For those adventuresome RVers driving the Alaska Highway to Alaska this year, a stop in Whitehorse should be on the agenda.
Whitehorse, in Canada’s Yukon Territory, is located 1,550 miles north of Seattle. In Whitehorse, it’s like stepping back in time, but with lots of modern-day amenities, like those available at Caribou RV Park.
Caribou RV Park is located about 15 minutes south of Whitehorse. The park is open early May through October and offers 40 pull-through spaces. Their amenities include 15/30 amp electrical, water, Wi-Fi, restrooms, showers, laundry facilities, a dump station, walking trails, fire pits, cable TV at some sites, and a car/RV wash.
A short walk from the resort is Wolf’s Den Restaurant, a German-themed establishment featuring breakfast, lunch, and dinner.
About 18 miles from Caribou RV Park is the popular Mountain View Golf Club. This 18-hole track opened in 1986 and offers summer golf till nearly midnight! Mountain View features three sets of tees and stretches 6,507 yards from the tips.
The course offers lots of variety that requires strategy and skill. Also, Mountain View Golf Club offers a driving range, putting green, a short game practice facility, as well as a fully-stocked retail store with a great selection of products at reasonable prices. The club also features a lounge with beverages and basic snacks.
Best attractions in Whitehorse
Whitehorse’s MacBride Museum is a must-visit while in the area. The museum was named in honor of the tireless efforts of Bill MacBride who helped preserve the past for those in the present.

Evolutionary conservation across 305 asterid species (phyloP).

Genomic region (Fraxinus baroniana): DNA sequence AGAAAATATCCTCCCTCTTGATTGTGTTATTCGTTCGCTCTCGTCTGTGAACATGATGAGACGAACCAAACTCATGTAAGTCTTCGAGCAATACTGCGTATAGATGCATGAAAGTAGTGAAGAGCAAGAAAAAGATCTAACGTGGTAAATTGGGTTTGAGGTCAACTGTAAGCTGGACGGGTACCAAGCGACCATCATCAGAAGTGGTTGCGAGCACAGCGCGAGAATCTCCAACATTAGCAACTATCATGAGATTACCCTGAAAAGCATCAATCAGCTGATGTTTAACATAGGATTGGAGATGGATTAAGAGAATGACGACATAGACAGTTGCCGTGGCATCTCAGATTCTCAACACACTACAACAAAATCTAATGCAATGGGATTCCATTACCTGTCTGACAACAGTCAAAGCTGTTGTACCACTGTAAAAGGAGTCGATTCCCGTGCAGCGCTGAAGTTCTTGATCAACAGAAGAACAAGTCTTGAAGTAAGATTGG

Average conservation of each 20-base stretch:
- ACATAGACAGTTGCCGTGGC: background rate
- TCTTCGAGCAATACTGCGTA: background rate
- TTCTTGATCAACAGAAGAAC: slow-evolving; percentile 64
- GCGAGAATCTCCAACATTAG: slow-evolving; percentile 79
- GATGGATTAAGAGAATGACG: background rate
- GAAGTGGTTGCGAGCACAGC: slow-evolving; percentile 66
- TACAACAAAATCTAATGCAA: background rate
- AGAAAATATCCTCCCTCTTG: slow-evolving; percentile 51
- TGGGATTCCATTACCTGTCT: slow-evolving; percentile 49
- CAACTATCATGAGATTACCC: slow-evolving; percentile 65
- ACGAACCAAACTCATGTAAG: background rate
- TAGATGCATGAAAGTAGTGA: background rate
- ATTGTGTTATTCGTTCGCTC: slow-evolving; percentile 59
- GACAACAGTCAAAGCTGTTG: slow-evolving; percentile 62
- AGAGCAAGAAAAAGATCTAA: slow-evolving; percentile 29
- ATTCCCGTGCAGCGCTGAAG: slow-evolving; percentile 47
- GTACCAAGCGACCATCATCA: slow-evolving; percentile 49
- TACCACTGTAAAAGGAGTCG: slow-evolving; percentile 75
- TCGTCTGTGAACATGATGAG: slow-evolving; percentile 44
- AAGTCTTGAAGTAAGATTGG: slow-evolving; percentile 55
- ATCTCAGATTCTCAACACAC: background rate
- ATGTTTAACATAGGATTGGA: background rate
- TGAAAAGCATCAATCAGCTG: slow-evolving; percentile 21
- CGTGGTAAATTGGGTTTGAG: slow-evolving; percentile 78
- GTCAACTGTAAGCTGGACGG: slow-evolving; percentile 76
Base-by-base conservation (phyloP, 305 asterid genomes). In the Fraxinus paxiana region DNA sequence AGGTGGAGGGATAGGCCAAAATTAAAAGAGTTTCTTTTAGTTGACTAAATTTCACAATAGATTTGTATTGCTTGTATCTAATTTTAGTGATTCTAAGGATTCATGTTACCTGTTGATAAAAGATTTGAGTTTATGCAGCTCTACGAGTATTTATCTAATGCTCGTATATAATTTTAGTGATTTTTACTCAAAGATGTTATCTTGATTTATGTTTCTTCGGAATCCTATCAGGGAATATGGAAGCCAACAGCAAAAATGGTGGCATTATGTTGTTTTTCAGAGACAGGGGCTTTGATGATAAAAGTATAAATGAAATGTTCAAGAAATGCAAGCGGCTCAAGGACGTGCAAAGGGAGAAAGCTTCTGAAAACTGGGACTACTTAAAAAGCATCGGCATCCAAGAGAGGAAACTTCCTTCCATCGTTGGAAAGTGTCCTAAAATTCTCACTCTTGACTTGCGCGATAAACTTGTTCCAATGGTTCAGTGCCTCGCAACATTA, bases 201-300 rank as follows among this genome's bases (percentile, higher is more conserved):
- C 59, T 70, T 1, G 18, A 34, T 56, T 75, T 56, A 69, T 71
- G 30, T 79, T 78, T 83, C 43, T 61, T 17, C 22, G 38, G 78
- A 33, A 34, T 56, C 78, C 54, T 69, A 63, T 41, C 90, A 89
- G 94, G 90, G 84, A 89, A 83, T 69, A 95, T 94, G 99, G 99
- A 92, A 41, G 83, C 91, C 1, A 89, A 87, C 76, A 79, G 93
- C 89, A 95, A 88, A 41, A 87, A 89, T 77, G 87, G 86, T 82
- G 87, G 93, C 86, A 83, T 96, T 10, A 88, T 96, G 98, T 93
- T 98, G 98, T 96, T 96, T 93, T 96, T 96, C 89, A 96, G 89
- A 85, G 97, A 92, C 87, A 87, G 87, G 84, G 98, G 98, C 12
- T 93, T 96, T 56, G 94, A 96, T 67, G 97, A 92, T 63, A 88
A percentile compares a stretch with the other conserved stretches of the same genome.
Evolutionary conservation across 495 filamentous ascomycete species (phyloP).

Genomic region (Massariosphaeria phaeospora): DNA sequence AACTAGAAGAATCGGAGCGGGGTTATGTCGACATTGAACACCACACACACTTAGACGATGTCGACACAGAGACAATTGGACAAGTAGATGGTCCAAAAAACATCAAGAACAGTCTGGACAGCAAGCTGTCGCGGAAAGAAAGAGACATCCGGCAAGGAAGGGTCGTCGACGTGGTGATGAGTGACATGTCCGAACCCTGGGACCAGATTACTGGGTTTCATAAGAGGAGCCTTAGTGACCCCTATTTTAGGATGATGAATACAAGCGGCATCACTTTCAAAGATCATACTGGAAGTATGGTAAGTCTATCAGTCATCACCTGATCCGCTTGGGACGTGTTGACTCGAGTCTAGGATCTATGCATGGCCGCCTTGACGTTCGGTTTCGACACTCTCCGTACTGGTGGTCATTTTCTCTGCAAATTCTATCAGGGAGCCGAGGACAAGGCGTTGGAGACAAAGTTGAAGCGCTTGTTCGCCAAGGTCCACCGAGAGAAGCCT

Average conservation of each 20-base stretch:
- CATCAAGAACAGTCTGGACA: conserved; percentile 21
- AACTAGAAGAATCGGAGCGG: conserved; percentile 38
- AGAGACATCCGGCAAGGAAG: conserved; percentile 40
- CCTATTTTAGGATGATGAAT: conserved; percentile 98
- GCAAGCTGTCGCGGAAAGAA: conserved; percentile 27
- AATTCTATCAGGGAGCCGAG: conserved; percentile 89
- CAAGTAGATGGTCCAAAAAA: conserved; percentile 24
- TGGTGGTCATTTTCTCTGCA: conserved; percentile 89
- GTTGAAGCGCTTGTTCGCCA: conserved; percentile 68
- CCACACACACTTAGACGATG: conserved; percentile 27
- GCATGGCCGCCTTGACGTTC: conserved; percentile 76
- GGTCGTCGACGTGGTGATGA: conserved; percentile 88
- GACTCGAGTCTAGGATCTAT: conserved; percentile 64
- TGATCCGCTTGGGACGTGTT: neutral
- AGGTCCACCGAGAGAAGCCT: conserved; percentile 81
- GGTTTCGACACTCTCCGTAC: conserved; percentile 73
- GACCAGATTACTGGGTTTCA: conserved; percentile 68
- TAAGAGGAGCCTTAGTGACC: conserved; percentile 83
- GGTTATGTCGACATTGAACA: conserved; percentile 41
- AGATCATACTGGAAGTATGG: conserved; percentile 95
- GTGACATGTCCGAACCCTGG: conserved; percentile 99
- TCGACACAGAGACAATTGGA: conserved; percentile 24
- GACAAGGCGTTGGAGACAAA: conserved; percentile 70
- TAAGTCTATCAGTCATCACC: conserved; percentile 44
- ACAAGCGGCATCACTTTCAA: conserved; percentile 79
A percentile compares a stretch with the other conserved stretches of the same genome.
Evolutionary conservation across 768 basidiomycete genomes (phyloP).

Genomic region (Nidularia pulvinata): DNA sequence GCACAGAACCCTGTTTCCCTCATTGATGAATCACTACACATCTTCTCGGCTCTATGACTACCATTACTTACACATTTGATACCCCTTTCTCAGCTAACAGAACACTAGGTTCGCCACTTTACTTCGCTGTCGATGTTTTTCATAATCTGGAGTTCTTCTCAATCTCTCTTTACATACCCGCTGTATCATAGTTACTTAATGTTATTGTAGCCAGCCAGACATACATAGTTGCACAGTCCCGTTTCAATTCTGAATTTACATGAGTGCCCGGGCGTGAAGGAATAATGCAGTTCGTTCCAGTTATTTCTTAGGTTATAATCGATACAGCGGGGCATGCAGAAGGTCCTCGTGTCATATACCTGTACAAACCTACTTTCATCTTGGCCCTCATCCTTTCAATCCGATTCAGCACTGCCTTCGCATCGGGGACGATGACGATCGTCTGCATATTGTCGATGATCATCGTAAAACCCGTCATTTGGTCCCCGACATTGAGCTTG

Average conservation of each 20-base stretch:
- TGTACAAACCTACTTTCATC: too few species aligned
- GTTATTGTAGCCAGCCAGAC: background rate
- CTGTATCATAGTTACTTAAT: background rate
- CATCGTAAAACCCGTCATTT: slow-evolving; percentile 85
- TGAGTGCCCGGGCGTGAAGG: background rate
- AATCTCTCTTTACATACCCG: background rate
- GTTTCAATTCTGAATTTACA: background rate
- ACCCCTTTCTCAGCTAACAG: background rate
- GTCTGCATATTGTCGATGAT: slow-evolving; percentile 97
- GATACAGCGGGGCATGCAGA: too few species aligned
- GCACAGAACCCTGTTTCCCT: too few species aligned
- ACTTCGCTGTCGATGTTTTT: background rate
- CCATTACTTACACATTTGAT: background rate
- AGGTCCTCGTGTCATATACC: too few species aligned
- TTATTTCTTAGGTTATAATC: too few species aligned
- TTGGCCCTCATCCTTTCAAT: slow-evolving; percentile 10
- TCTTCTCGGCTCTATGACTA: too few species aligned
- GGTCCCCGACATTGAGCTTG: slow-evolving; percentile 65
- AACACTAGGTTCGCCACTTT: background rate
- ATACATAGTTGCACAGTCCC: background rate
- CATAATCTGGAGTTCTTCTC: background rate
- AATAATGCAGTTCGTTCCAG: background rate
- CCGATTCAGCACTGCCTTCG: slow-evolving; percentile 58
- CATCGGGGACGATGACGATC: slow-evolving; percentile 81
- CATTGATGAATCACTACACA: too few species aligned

Founded by the Yukon Historical Society, MacBride Museum contains more than 40,000 pieces of material history including photographs, documents, and objects that tell the stories from Yukon First Nations, the natural world, the Klondike Gold Rush, and more.
You also won’t want to miss a visit to the S.S. Klondike National Historic Site. This sternwheeler greets visitors to the city and represents an age when the City of Whitehorse served as the transportation hub of the entire region.
During the late 1890s, the S.S. Klondike transported miners, their families, and those wishing to take advantage of the Klondike Gold Rush. This historic sternwheeler is available for self-guided tours and has easy access and RV parking.
For more information about the area, visit YukonInfo.com.
You can also learn more about the Alaska Highway in these articles:
- Visiting Dawson Creek, The Beginning Of The Alaska Highway
- What You Need To Know About RVing In Alaska
- 11 Amazing Places To Experience On The Alaska Highway
Rick Stedman is an avid golfer, RVer, and writer who lives in Olympia, Washington. Rick writes a golf column, “The RV Golfer,” which is published every month in rvlife.com. He can be reached at firstname.lastname@example.org.
Last time I stayed in Whitehorse was 1982!
Are you going to Tok or north to Dawson City? Dawson City shouldn’t be missed, as long as you’re willing to go across the Top of the World Highway. Have fun! We’re about a week or two behind you.
Lloyd Kurtz says
If you have a DP with a rear radiator, here is some advice. Get some hail screen that will stretch from frame rail to frame rail and from the radiator to the engine. Attach it with long zip ties. This will stop or slow down rocks from bouncing up into the fan and being blasted into the radiator. Radiators are very expensive in Alaska. Total cost is about $40. Radiators are about $3,000. Do what you want.